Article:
People don't often think about preserving the valuable things they own on paper until it's too late. But when that time comes, one Kansas City man is often able to help.
Mark Stevenson is used to seeing paper in every state of disrepair. A professional paper conservator, he has spent the past 25 years restoring prints for prestigious museums both large, such as the National Gallery of Art in Washington, D.C. and The Nelson-Atkins Museum of Art, and and small like The Fogg Art Museum at Harvard.
Stevenson also works for individual clients. He's often astonished by the things that people bring him. One family brought him a Revolutionary War officer's commission from September 1777.
“Part of what I love about what I do is, it's kind of a rotating museum,” Stevenson says. “I get to live with these things and interact on a very intimate level."
Each piece of paper is a puzzle. Sometimes it's difficult to know what path to take in a restoration.
“It's all very delicate,” Stevenson says. “You do sort of have to balance a feather on your nose some days."
It can also be physically exhausting. He can spend hours hunched over a worktable in his Midtown home, intensely focused on fragile documents.
One recent customer was Matt Denney, an amateur art collector who from Parkville who brought Stevenson a recent acquisition from an auction: a photogravure of an Apsaroke (or Crow) warrior, one of thousands of images made more than a century ago by Edward Curtis, a famous American photographer who spent two decades photographing Native Americans in the West.
“When I purchased it, it was hanging from a clothesline,” Denney said. “There was a lot of staining around the perimeter of the print and it just looked terrible."
It took Stevenson six weeks, but when he was finished with Denney's piece, the paper was bright and clean. Stevenson has removed the stains of age to show the weathered face of a man who sat for Curtis more than a century ago.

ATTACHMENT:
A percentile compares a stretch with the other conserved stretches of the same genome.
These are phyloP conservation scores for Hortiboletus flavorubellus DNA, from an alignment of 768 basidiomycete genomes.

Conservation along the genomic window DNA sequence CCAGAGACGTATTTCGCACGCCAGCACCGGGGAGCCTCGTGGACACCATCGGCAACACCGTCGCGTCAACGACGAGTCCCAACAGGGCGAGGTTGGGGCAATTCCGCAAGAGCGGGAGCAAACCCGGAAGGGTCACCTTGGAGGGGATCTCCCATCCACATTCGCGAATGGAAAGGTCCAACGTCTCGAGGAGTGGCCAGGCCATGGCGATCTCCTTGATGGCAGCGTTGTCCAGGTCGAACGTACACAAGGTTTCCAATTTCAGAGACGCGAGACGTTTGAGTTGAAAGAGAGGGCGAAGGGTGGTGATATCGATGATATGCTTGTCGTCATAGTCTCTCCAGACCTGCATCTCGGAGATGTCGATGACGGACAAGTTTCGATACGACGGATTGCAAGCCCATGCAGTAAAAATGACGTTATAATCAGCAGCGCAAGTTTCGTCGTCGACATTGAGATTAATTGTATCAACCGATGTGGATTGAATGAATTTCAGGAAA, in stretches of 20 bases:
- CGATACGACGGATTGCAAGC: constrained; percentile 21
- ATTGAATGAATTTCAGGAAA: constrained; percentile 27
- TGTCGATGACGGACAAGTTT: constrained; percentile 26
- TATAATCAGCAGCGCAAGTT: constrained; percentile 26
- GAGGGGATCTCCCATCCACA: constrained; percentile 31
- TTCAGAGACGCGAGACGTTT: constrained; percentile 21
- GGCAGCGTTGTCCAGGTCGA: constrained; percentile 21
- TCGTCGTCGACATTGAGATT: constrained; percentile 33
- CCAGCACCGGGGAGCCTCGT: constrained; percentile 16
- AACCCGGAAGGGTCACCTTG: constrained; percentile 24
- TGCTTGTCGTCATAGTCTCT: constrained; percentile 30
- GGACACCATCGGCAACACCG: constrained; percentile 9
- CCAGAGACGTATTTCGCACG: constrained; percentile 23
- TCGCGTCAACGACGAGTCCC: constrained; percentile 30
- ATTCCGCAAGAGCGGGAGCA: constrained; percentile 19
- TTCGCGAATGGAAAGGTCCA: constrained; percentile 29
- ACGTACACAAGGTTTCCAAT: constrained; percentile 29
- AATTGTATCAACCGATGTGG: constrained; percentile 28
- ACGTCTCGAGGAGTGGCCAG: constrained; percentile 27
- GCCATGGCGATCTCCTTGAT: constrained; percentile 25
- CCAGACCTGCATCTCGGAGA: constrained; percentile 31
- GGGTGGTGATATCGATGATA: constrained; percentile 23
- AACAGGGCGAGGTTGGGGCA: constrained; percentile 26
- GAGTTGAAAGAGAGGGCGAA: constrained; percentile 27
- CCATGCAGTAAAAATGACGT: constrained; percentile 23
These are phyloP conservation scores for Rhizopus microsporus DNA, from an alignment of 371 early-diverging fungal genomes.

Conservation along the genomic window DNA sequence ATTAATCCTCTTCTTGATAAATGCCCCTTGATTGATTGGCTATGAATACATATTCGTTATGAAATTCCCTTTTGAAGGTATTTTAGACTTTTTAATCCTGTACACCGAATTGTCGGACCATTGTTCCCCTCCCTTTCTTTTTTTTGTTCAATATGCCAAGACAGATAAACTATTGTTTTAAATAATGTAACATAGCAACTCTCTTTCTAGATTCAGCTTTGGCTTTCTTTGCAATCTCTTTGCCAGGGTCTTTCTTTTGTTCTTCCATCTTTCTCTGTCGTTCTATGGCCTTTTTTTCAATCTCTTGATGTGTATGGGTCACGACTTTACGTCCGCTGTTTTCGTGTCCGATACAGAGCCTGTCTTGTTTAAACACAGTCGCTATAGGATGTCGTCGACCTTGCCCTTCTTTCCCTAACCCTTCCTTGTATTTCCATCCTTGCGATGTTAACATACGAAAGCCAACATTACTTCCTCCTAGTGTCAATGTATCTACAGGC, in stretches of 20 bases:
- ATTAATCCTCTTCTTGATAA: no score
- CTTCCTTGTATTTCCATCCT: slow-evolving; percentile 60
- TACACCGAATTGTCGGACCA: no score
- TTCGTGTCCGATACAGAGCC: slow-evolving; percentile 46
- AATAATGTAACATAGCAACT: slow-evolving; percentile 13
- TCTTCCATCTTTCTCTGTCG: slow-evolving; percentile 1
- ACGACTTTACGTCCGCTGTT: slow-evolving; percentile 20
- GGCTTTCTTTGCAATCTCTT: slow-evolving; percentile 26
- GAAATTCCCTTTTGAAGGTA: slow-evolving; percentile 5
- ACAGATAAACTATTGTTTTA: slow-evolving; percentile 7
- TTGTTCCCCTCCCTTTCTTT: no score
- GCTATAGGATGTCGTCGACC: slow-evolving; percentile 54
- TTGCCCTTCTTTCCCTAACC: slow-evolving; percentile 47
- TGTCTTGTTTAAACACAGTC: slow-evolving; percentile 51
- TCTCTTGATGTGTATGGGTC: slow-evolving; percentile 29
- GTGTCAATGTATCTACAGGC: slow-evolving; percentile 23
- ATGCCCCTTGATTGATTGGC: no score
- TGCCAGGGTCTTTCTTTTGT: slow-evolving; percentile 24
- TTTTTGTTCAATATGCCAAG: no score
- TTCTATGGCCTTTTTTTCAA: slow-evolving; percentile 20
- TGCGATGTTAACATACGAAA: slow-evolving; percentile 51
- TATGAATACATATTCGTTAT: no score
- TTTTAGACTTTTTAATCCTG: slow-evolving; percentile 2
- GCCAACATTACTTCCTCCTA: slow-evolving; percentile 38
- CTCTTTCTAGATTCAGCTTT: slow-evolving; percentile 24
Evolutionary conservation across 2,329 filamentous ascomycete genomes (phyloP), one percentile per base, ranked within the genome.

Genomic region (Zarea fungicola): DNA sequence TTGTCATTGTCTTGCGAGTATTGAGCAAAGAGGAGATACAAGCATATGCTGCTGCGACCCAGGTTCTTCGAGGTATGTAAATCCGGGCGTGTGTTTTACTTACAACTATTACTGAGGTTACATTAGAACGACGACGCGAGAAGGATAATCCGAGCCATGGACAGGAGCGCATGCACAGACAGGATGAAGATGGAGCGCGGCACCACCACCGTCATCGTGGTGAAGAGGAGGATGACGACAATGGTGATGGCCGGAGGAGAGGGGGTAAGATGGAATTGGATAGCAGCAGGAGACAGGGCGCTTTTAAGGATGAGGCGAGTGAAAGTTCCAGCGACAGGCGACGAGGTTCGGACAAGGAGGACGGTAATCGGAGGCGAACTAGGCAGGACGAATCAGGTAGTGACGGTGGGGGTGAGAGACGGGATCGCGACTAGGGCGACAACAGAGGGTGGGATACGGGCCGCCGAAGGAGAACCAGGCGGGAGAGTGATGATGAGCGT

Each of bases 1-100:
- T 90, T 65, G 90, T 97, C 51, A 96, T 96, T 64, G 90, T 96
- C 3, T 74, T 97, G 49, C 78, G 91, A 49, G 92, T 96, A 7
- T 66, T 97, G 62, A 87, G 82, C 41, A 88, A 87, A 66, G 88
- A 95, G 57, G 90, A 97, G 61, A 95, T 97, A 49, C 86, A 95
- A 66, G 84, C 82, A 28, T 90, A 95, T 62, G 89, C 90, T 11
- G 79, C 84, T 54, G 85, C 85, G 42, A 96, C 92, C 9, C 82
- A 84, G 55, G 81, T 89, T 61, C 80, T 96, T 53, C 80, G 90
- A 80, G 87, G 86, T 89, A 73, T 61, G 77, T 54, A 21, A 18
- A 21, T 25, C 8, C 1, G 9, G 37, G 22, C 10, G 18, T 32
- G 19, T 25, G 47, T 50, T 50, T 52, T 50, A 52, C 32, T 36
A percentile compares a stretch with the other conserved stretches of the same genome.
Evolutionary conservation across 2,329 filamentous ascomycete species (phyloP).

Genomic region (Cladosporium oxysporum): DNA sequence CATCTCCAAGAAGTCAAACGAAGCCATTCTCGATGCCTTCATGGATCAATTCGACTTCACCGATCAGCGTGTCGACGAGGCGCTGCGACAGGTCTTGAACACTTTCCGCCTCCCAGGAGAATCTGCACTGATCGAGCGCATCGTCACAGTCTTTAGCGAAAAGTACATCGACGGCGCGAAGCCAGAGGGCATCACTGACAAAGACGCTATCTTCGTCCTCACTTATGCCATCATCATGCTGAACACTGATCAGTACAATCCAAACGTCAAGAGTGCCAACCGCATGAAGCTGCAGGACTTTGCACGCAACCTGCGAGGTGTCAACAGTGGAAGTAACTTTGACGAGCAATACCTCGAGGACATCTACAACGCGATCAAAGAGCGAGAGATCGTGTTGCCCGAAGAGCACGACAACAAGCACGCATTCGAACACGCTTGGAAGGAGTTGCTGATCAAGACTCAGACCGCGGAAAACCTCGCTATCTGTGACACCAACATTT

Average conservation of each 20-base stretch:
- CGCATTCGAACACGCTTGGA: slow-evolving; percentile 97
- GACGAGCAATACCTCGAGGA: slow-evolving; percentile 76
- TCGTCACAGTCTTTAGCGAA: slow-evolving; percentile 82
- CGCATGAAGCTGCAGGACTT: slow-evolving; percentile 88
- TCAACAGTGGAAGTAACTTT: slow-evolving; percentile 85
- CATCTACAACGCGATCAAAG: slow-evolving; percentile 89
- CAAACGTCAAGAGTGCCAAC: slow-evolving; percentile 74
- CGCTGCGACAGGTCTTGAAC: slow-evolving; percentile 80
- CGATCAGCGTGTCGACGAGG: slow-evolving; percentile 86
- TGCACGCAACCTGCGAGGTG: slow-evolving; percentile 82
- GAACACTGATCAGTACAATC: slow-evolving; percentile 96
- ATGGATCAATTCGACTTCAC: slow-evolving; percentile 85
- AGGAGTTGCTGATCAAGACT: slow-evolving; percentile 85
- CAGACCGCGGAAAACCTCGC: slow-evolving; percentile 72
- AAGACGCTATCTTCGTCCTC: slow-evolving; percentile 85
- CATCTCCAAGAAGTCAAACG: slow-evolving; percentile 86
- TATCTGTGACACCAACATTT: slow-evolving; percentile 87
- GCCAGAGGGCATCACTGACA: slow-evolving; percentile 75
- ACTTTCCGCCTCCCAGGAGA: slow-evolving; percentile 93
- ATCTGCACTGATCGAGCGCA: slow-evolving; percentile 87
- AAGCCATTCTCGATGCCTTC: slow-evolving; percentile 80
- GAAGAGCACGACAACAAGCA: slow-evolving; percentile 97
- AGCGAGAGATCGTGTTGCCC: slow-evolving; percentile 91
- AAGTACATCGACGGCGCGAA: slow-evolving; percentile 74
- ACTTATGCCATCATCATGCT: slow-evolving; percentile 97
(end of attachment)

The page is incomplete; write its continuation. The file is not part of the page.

“Wow! Oh my goodness,” Denney said when he saw it. “That is breathtaking. You’re a magician, man. This is pretty incredible.”
Burton Dunbar, a retired professor of art history at the University of Missouri-Kansas City, often works on projects with Stevenson.
“Works on paper are incredibly fragile,” he says. “They don't like light. They don't like dampness. They like to be put away for long periods of time. That's why museums will exhibit a work on paper for a period of time and then put it to bed for maybe five years."
But he says the beauty of works on paper makes the effort worthwhile.
“With works on paper, you find yourself taking a breath,” Dunbar says. “How lush they are even though they may be black and white, the extremes in value that we have from pure white to deepest black.”
Dunbar says that's where people like Mark Stevenson come in. All of the objects Stevenson repairs are valuable. Sometimes that value is monetary, sometimes it's sentimental.
Another recent client wanted him to stabilize old family letters.
“Human beings, being the strange creatures that they are, we invest inanimate objects with meaning and we form emotional bonds to them whether it's your mink coat, your new car or your family documents," Stevenson notes.
Nursing cherished works on paper back to health is a big responsibility, and Stevenson says in many ways the most rewarding part of what he does is helping out. Sometimes that involves walking people through their grief.
“Whether it was the basement flooded or something fell off the wall and the glass cracked and tore something, they bring them to you and you can tell these people are just distraught,” he says. “And it's like, 'OK, let me see what I can do.' And quite often something can be done."
There are limitations and even risks to repairing damage. Occasionally an object is beyond saving, and he finds himself helping people come to terms with loss.
“Two of my great grandfathers were ministers. My grandfather was a pharmacist. My father was a pharmacist. I come from a long line of healers," Stevenson says.
He says he's come to see his job as "a healing thing" as well.
"It’s a cultural healing, sometimes it's a personal healing."
Julie Denesha is a freelance photographer and reporter for KCUR. Follow her on Twitter, @juliedenesha.